# Dirac Delta function

1. Feb 25, 2005

### Reshma

Can someone explain me the Dirac Delta function for the function:

$$\vec A = \frac{\hat r}{r^2}$$

Last edited: Feb 25, 2005
2. Feb 25, 2005

### James R

Your question doesn't seem to make sense. The Dirac Delta Function is always the same. It doesn't rely on any other function.

3. Feb 25, 2005

### Reshma

I'm sorry, the given function is the Dirac delta function. Can someone explain it to me?

4. Feb 25, 2005

### maverick280857

5. Feb 26, 2005

### Reshma

Thanks for the link, Vivek. But it did not completely solve my problem. The proofs given in most texts are too mathematical. I need a more physical interpretation of the problem.

6. Feb 26, 2005

### vincentchan

your question doesn't make sense at all?

7. Feb 26, 2005

### himanshu121

I believe You want to interpret its curl or div in terms of Dirac Delta Function

$$\vec{\nabla} X \vec A$$

Last edited: Feb 26, 2005
8. Feb 26, 2005

### maverick280857

Yes they are mathematical because of the very definition of DDF. Strictly, it is not a function but it is considered a function. If you want good physical interpretations of its applications, get a copy of Classical Electrodynamics by Griffiths and read the first chapter (I think its called mathematical preliminaries but I'm not very sure).

Hope that helps...

cheers
vivek

9. Feb 26, 2005

### Gokul43201

Staff Emeritus
Perhaps you (Reshma) are asking for a proof that the charge (density) distribution that produces this field is a dirac-delta function (about the origin) ? The given field itself is not a dirac-delta.

10. Feb 26, 2005

### dextercioby

It can be proven really easily that the Green's function for an oO domain (R^{3}) for the Poisson equation:
$$\Delta V(\vec{r})=f(\vec{r})$$(1)

is:$$G(\vec{r},\vec{r'})=\frac{1}{4\pi|\vec{r}-\vec{r}'|}$$(2)

And incidentally,the field,being the -gradient of the solution of (1),can be put in connection to (2)...

Daniel.

11. Feb 26, 2005

### Reshma

Yes, you are right. I want an interpretation of the divergence of the given function.

12. Feb 26, 2005

### Reshma

Yes I do have Griffith's book which has described the above function over a sphere using Green's theorem.

13. Feb 26, 2005

### dextercioby

You want the proof that the $\nabla \cdot \frac{\vec{r}}{r^{3}}$ is proportional (it's a "-1" the coefficient of proportionaliry,IIRC) to delta-Dirac...?

That's a pretty delicate matter.It's not really for physicists...Any book on PDE-s should have it,when discussing Laplace & Poisson equations.

Daniel.

14. Feb 26, 2005

### Reshma

I am extremely sorry for stretching this thread this far
I only want to know the proof for:

$$\nabla \cdot\frac{\vec{r}}{r^{2}}$$

With a little physical interpretation...

15. Feb 26, 2005

### dextercioby

That is something else...As u can yourself check...

Turning to the original question,i can add:except for the origin,where the fraction to whom you apply the diff.operator is not defined,the result is zero.However,as $$\frac{\vec{r}}{r^{3}}$$ is the Green function for the Poisson equation for R^{3},it can be shown that,in fact:

$$\nabla\cdot\frac{-\vec{r}}{r^{3}}=-4\pi\delta(\vec{r})$$

As for physical significance,please,check (as you probably already have) Griffiths' book.Or Jackson's...

Daniel.

Last edited: Feb 26, 2005
16. Feb 26, 2005

### kanato

$$\nabla \cdot \frac{\hat{r}}{r^2} = \frac{\partial}{\partial r} \left( r^2 \cdot \frac{1}{r^2} \right) = 0$$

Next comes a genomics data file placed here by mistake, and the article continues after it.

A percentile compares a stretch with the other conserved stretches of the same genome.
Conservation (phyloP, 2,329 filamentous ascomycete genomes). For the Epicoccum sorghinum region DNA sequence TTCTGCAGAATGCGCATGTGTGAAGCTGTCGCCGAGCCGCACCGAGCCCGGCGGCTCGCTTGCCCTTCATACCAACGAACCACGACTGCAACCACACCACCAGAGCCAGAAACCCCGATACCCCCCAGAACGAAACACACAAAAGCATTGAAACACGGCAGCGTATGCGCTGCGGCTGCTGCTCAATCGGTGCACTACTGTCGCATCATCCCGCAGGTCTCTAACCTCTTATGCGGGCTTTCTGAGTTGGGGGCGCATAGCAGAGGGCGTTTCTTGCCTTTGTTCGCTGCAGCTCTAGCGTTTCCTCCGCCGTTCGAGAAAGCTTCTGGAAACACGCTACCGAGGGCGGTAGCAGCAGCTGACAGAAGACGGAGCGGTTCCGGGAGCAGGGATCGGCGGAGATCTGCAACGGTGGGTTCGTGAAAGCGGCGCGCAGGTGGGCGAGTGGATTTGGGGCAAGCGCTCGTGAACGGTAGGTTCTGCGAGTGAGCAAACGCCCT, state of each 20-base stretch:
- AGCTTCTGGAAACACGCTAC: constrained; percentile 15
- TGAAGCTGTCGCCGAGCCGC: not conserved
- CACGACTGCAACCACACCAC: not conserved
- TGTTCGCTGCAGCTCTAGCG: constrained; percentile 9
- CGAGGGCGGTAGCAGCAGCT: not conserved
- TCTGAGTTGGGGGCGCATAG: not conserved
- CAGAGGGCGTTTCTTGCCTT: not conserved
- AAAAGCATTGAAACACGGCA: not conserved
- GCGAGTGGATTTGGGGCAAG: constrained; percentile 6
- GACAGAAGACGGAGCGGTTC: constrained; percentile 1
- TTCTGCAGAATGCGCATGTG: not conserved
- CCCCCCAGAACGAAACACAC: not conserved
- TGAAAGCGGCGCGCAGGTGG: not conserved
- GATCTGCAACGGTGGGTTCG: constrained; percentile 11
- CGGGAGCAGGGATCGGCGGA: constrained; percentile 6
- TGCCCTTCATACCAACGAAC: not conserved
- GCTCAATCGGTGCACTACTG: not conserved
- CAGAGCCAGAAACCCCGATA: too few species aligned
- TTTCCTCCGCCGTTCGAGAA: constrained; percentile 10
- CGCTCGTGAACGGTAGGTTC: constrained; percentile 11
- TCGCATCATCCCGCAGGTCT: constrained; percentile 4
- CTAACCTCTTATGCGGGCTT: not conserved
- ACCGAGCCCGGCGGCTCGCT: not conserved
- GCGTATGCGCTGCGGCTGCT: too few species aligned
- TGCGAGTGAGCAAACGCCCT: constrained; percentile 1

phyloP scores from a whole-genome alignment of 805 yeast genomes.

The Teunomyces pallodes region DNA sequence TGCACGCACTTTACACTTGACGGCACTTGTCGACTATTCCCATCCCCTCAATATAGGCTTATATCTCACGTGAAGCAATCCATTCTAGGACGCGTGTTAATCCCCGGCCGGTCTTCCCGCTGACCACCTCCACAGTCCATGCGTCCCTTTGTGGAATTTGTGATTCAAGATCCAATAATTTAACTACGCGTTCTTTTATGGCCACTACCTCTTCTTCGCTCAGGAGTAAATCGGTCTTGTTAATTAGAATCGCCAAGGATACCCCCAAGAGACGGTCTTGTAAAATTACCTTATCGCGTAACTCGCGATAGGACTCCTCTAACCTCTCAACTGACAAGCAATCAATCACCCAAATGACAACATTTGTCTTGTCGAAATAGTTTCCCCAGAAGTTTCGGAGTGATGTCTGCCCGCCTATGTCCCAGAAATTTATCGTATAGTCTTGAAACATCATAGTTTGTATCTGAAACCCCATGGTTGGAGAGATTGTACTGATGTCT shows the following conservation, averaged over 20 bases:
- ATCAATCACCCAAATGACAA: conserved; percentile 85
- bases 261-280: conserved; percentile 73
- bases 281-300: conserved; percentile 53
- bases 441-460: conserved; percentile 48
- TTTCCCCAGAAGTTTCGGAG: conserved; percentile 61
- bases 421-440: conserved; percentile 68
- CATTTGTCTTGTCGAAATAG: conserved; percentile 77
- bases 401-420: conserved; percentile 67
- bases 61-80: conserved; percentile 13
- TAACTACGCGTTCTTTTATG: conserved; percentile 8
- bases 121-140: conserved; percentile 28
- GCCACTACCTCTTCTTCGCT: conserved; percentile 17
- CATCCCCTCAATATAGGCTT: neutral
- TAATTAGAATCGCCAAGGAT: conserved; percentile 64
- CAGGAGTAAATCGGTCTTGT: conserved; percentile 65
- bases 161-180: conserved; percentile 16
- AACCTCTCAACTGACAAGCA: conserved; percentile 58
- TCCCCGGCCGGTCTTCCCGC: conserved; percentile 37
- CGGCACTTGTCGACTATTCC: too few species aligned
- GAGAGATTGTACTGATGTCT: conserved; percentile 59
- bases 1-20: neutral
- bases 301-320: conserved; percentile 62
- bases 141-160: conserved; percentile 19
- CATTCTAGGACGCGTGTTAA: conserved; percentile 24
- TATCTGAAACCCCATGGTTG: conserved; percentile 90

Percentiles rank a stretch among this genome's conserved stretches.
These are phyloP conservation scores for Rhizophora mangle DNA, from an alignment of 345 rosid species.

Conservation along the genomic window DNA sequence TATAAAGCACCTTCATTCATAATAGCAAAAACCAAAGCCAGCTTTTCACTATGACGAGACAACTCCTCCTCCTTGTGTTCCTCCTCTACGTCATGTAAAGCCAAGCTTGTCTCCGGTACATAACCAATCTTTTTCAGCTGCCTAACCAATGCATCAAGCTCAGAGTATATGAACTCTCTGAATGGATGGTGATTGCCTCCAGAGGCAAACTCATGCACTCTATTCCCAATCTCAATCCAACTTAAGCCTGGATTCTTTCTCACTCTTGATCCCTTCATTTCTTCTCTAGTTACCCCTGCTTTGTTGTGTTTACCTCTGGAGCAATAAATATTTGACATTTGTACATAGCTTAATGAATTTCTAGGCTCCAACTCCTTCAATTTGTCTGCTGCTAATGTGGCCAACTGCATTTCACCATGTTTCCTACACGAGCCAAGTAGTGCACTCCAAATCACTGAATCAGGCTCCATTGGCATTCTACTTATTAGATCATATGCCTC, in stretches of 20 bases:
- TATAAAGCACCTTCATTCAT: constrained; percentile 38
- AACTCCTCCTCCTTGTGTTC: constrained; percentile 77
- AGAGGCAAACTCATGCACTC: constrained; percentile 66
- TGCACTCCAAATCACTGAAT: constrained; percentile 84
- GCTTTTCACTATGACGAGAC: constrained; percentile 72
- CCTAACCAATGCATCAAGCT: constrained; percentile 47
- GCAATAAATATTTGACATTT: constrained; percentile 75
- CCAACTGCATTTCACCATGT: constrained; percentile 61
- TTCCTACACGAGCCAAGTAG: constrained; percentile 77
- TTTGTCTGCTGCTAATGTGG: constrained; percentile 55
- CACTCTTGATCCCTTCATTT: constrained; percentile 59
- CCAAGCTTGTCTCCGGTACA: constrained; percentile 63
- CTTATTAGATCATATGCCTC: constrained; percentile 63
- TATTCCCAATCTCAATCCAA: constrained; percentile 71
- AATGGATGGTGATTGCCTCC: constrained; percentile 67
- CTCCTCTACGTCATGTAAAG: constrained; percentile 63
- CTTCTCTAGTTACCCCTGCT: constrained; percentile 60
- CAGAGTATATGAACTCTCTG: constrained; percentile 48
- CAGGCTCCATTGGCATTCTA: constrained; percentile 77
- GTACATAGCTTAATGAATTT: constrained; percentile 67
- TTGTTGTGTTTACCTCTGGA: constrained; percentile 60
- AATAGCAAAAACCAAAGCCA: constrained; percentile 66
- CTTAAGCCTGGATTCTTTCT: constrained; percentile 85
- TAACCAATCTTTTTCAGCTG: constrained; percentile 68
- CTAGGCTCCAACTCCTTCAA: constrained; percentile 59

everywhere, except the origin, where we have a point of non-differentiability.

By integrating over the volume of a sphere, and applying the divergence theorem, we see

$$\int_V \nabla \cdot \frac{\hat{r}}{r^2} r^2 \sin \theta dr d\theta d\phi = \oint_S \frac{\hat{r}}{r^2} \cdot \hat{r} r^2 \sin \theta d\theta d\phi = \oint_S \sin \theta d\theta d\phi = 4\pi$$

independent of the radius of the sphere. Thus integration over any volume including the origin gives 4*pi, and any other volume gives zero. A function which satisfies this would be 4*pi times a delta function located at the origin. Thus, $$\nabla \cdot \frac{\hat{r}}{r^2} = 4 \pi \delta({\vec{r}})$$

17. Feb 26, 2005

### reilly

Physicist's are more than adequately capable of dealing with delta functions, Green's functions, and the like. About delta functions, step functions, absolute values, derivatives, all termed distributions, mathematicians told us that they only make sense when multiplied by normal functions (x, sinx,...) and integrated. (See, for example the classic by Lighthill, Fourier Analysis and Generalized Functions -- every physicist should read this book. But, the mathematician's work also provided justification for the formal algebra of step and delta functions used by engineers and physicists.

One of the standard older attacks dealing with delta functions and Poisson's Eq. starts with Green's Thrm -- first let ((d/dx)*d/dx + (d/dy)*d/dy +(d/dz)*d/dz) == LAP, and
dv1/dx + dv2/dy + dv3/dz == DIV v, v1 is the x component , etc.

Green tells us A *LAP B - B * LAP A == DIV (A GRAD B - B GRAD A)

Now integrate Green over a volume R, bounded by a closed surface S, and choose B to be the 1/r potential, and A to be a mathematically nice function, integrable, differentiable, single valued, and so forth. Rearrange so that you get

/
|dV *A* LAP (1/r) =
/

/
|dV (1/r) LAP A + surface terms.
/

r is the usual radial coordinate. The rest of the work, to show that the integral on the left = -4pi *A(0), is all about limits, as r->0. Pretty standard stuff for electrodynamics.

And, don't forget that until Dirac, there were no delta functions, so people used limits to get what we can get now in an easier fashion.

Regards,
Reilly Atkinson

Last edited: Feb 26, 2005
18. Feb 27, 2005

### Reshma

Thank you so much Kanato and Reilly!! I completely got it now.